‘Land is often taken for granted’ – Gnacadja

Outgoing UNCCD Executive Secretary, Luc Gnacadja.

WINDHOEK – The United Nations SecretaryGeneral Ban Ki-moon has pledged that the United Nations system stands ready to continue supporting Namibia’s efforts to mitigate the effects of the current drought and to build resilience.

In his message to the 11th Conference of Parties (COP11) to the United Nations Convection to Combat Desertification (UNCCD COP11) read by Dr Veerle Vanderweerd, Director of the Energy and Environment Group of the United Nations Development Programme (UNDP) yesterday, the SecretaryGeneral said desertification and land degradation threaten the livelihoods, well-being and sustainable development of at least one billion people around the world. “In the dry-lands of Africa, climate change is already having an impact.  Temperatures have risen by some 2 degrees Celsius in some areas. Long periods of drought, famine and deepening poverty are impoverishing and depopulating vast areas,” he noted. “As we define the post-2015 development agenda, we need to be able to measure progress towards the commitment to halt and reverse land degradation. We need a paradigm shift to land stewardship. We need to work with countries and local communities to protect and sustain the world’s fragile dry-lands and restore degraded land,” stressed Ban Ki-moon.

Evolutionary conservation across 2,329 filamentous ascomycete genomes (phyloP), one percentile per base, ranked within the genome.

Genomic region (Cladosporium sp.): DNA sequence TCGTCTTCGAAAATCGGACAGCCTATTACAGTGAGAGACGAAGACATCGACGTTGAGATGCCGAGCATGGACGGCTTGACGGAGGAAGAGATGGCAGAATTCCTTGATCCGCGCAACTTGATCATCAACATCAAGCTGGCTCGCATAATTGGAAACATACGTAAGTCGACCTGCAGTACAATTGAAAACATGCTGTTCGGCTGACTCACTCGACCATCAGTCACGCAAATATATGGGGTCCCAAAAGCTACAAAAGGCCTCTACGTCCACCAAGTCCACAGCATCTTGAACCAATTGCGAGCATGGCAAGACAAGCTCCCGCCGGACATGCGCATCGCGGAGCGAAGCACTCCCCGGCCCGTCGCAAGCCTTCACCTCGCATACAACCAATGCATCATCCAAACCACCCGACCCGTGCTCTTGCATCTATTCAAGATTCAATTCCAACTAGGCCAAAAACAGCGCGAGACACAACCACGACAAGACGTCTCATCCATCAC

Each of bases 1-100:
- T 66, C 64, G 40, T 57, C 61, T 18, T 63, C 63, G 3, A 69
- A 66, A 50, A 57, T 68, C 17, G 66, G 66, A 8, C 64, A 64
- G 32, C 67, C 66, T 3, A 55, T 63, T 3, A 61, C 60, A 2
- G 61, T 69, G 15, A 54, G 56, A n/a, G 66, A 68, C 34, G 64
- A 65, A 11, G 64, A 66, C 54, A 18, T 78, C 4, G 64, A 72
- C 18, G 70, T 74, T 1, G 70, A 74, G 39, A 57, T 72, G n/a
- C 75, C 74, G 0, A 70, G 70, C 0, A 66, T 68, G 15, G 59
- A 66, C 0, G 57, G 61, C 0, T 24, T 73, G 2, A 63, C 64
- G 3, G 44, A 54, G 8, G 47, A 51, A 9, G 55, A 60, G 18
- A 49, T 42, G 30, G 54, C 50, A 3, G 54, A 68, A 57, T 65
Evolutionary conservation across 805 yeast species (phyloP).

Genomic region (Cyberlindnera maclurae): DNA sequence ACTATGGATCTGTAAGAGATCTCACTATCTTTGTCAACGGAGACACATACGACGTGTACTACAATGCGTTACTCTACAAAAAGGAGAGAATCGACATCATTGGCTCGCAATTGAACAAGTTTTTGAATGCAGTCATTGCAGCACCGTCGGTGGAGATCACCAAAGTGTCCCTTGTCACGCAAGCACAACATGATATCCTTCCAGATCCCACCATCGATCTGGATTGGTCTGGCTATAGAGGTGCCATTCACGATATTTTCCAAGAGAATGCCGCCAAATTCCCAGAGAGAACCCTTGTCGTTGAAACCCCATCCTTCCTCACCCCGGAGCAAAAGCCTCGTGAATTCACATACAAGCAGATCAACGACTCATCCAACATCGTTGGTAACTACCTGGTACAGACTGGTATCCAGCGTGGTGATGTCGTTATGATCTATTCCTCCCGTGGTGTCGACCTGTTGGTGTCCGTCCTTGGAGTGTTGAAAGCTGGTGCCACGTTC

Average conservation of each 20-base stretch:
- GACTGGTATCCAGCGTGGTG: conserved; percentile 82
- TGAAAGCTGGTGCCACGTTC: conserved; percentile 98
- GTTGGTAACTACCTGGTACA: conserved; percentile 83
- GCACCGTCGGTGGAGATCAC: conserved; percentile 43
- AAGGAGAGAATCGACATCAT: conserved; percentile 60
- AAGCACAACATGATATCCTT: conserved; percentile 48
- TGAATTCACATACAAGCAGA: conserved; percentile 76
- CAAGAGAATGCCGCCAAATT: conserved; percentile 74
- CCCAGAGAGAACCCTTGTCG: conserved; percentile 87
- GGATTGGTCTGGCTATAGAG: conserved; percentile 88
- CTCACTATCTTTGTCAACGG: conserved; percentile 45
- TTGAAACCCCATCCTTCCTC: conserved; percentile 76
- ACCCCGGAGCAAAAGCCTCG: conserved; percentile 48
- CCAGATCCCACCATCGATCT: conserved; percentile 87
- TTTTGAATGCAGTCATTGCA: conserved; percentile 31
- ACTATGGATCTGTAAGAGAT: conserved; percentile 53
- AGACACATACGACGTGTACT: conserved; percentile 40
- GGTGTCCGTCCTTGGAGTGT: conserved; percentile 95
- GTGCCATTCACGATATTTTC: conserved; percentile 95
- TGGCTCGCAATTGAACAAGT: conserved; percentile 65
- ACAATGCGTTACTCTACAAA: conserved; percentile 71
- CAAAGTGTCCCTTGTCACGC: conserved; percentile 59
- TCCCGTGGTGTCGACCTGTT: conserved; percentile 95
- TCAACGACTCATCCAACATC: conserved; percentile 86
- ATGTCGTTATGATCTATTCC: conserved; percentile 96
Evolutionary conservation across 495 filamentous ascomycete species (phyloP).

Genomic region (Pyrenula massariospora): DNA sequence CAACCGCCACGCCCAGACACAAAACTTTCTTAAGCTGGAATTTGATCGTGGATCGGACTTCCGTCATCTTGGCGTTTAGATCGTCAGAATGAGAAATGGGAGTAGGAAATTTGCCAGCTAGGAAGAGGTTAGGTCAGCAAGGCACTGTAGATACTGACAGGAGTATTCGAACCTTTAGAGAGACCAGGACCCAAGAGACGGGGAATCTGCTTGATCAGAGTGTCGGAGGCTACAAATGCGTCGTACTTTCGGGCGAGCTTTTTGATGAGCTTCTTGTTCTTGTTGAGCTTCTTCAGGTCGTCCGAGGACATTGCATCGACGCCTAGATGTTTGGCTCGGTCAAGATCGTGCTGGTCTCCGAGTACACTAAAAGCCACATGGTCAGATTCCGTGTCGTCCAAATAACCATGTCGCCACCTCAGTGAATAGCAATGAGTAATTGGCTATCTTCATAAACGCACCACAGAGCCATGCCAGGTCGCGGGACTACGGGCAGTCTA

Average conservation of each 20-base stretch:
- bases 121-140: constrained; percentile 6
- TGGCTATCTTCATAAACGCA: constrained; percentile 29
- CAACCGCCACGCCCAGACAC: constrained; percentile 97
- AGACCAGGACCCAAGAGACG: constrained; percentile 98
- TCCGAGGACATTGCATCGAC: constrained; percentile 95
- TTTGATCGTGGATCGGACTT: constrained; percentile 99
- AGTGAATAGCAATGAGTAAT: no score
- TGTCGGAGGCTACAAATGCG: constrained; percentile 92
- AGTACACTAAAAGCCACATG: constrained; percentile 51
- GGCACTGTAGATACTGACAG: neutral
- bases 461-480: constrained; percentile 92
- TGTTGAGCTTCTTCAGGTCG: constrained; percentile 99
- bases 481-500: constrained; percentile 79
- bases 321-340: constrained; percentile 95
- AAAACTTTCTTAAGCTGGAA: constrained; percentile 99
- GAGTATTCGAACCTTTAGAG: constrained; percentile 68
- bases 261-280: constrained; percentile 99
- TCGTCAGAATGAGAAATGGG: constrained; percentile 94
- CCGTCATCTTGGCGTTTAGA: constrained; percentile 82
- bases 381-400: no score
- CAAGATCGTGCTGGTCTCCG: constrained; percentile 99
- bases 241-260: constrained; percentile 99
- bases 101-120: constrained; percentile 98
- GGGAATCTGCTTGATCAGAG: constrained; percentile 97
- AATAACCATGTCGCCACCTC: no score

Outgoing UNCCD Executive Secretary, Luc Gnacadja said land is often taken for granted even though it is the vital capital resource at the nexus of food, energy and water security, and very often the sole asset of the rural poor. “For present and future generations, we need to consider the impact of our land-use decisions and take account of the difficult trade-offs connected, both directly and indirectly, with natural resource management choices,” Gnacadja said. According to him, desertification, land degradation and drought (DLDD) processes are still accelerating at 36 times the historical rates and impeding sustainable development in all countries, especially developing ones.

Due to the prevailing paradigm of “degrade-abandon-mitigate,” today millions of square kilometres in the world bear a man-made legacy of degradation. As a result the world’s drylands are more vulnerable today than ever. “We are living in interactive ecosystems and land degradation and drought affect the very existence of our societies,” said Dr. Theo Ben Gurirab a veteran of the UNCCD process and Speaker of the Namibian Parliament during the round table discussion of parliamentarians. The parliamentarians committed themselves to keep their governments accountable on their obligations to effectively address DLDD issues.


By Albertina Nakale


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